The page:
Journal Articles

Straight from the caribou’s (Rangifer tarandus) mouth: detailed observations of tame caribou reveal new insights into summer–autumn diets

February 03, 2017

Canadian Journal of Zoology 95(2):81-94

Kristin A. Denryter, Rachel C. Cook (NCASI), John G. Cook (NCASI), and Katherine L. Parker

High-quality habitats for caribou (Rangifer tarandus (L., 1758)) are associated primarily with lichens, but lichens alone fail to satisfy summer nutritional requirements. To evaluate the summer forage value of plant communities across northeastern British Columbia (BC), where populations of northern and boreal ecotypes of caribou are declining, we observed foraging by tame, female caribou. We compared diet composition with forage abundance to determine forage selection and to quantify forage availability. Deciduous shrubs, not lichens, largely dominated summer diets. Caribou were highly selective foragers, with 28 species comprising 78% of diets. Caribou avoided ≥50% of understory vegetation in all communities, especially conifers, evergreen shrubs, mosses, and two genera of terrestrial lichens. Availability of accepted forage (species not avoided) was strongly heterogeneous across landscapes. Alpine shrub areas and mid-elevation spruce–fir stands in the mountains, as well as treed rich fens and white spruce communities in the boreal forests, provided the greatest quantities of accepted forage for caribou. Dry alpine sites and unproductive black spruce communities provided the least accepted forage. Our work has direct implications to caribou conservation by contributing to a greater understanding of the forage value of summer habitats, with implications to habitat selection, seasonal movements, and distribution ecology.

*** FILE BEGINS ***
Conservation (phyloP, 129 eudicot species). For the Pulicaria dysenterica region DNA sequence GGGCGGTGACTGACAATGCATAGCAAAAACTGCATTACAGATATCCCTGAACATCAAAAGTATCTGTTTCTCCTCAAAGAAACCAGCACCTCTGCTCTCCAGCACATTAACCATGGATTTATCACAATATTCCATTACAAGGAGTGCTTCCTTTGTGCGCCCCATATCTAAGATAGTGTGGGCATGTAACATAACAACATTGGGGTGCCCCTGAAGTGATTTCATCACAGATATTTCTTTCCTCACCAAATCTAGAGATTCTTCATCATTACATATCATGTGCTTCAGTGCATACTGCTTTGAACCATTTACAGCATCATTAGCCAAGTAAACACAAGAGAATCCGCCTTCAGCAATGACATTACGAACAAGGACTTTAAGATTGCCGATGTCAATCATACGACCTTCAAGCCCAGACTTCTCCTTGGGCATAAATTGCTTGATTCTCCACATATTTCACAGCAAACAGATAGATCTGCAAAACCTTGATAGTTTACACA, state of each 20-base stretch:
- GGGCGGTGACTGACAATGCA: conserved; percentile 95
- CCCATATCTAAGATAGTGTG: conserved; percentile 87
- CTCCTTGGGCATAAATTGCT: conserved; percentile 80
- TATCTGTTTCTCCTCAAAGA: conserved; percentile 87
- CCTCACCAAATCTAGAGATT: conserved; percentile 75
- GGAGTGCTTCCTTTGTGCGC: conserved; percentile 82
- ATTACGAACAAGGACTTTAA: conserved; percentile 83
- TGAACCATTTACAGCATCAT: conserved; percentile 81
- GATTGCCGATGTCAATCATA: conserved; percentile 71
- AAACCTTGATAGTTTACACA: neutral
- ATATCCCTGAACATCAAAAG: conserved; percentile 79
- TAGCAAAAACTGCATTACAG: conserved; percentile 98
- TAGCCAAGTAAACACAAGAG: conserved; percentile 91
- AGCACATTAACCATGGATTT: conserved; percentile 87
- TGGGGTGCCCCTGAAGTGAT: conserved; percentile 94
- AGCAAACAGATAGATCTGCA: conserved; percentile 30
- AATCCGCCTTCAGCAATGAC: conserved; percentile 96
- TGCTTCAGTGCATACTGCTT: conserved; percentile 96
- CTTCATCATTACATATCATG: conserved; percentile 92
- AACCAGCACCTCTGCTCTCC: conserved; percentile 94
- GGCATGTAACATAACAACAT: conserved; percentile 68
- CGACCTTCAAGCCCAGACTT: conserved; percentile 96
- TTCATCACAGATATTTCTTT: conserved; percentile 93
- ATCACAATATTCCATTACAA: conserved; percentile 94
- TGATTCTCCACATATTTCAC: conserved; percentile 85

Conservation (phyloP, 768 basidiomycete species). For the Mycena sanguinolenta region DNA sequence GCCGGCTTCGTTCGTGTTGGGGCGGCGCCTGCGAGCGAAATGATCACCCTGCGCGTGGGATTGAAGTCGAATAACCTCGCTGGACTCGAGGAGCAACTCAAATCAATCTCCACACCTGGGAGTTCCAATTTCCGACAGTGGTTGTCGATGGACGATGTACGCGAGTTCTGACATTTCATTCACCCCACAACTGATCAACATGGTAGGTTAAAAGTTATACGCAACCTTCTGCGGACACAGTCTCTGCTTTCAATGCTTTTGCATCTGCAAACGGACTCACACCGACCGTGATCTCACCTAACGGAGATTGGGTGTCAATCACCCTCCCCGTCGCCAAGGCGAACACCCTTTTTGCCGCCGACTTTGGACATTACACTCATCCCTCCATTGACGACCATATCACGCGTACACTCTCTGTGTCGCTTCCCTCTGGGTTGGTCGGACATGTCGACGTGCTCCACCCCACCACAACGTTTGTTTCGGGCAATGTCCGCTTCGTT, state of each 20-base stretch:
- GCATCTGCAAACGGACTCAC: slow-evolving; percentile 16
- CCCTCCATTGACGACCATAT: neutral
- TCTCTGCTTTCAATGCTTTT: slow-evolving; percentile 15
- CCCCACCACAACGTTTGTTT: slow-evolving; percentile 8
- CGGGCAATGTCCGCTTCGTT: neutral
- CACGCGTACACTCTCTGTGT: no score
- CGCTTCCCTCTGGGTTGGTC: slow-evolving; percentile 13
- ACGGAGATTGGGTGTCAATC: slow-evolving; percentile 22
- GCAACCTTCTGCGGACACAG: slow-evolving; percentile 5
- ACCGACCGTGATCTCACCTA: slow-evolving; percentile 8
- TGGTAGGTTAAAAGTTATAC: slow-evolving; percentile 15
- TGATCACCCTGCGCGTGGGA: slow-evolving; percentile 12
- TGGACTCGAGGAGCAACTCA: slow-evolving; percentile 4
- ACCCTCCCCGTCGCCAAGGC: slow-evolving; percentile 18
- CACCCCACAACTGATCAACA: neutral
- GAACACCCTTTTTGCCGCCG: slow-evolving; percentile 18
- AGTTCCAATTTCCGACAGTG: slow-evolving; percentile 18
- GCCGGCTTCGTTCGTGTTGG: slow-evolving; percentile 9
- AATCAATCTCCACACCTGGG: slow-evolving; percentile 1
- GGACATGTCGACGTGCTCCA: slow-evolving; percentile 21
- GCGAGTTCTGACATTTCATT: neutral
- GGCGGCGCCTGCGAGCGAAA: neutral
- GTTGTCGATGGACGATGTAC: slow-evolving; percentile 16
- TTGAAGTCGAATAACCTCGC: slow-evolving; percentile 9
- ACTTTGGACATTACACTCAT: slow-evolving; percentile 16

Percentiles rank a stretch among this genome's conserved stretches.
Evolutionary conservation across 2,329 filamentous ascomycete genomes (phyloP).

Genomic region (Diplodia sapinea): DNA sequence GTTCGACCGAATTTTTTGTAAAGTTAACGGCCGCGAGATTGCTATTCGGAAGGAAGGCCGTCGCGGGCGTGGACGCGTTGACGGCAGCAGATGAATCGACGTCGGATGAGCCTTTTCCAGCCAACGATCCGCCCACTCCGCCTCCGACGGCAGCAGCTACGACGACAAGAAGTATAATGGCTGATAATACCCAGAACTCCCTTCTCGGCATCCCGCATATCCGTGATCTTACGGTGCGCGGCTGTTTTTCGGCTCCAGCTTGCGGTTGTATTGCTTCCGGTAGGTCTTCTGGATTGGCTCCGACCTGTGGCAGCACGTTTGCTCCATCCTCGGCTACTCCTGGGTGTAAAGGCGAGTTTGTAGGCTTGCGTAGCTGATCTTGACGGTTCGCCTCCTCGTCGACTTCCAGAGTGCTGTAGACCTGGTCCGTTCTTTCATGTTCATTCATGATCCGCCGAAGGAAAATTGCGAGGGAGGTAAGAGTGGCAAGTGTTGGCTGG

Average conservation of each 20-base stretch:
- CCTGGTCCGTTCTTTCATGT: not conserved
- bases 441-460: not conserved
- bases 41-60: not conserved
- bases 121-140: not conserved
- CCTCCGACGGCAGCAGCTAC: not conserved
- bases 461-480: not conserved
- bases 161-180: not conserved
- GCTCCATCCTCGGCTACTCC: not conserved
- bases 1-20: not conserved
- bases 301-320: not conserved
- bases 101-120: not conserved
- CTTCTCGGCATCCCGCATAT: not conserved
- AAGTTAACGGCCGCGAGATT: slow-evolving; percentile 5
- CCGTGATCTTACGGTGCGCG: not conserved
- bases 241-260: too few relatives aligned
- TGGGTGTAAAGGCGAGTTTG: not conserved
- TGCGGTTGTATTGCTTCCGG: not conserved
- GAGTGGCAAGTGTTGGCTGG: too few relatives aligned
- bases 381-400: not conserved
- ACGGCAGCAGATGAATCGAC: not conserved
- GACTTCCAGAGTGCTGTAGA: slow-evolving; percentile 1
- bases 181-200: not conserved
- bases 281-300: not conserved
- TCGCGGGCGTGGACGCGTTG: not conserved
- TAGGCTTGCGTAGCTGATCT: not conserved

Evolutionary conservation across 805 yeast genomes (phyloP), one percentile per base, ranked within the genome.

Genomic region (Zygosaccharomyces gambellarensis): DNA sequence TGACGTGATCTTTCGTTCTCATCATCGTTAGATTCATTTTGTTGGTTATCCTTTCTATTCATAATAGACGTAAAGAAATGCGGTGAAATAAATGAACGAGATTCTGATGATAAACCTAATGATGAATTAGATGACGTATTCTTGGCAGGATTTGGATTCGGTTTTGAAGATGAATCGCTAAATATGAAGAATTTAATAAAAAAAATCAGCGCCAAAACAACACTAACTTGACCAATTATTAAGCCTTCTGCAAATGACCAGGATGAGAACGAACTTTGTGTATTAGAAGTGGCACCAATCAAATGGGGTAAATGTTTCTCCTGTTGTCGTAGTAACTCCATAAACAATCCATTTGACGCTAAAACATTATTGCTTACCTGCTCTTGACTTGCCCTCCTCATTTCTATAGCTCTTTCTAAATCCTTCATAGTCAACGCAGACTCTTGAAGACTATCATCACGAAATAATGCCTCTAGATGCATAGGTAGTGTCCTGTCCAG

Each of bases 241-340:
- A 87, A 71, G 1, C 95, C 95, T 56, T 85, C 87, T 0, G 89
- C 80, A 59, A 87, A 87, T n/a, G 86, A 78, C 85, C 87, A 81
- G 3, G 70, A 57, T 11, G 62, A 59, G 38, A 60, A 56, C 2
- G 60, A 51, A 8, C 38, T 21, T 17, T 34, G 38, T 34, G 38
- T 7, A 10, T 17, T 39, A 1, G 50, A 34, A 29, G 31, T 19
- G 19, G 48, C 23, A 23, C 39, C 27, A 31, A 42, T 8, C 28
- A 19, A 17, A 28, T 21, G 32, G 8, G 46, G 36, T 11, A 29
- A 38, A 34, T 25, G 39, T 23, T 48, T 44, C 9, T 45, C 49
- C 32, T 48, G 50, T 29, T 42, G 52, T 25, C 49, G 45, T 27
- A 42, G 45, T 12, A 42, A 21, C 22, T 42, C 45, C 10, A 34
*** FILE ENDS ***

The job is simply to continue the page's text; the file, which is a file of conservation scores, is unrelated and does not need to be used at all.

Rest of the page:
Rangifer tarandus caribou, woodland caribou, diet composition, alpine, boreal forest, food selection, foraging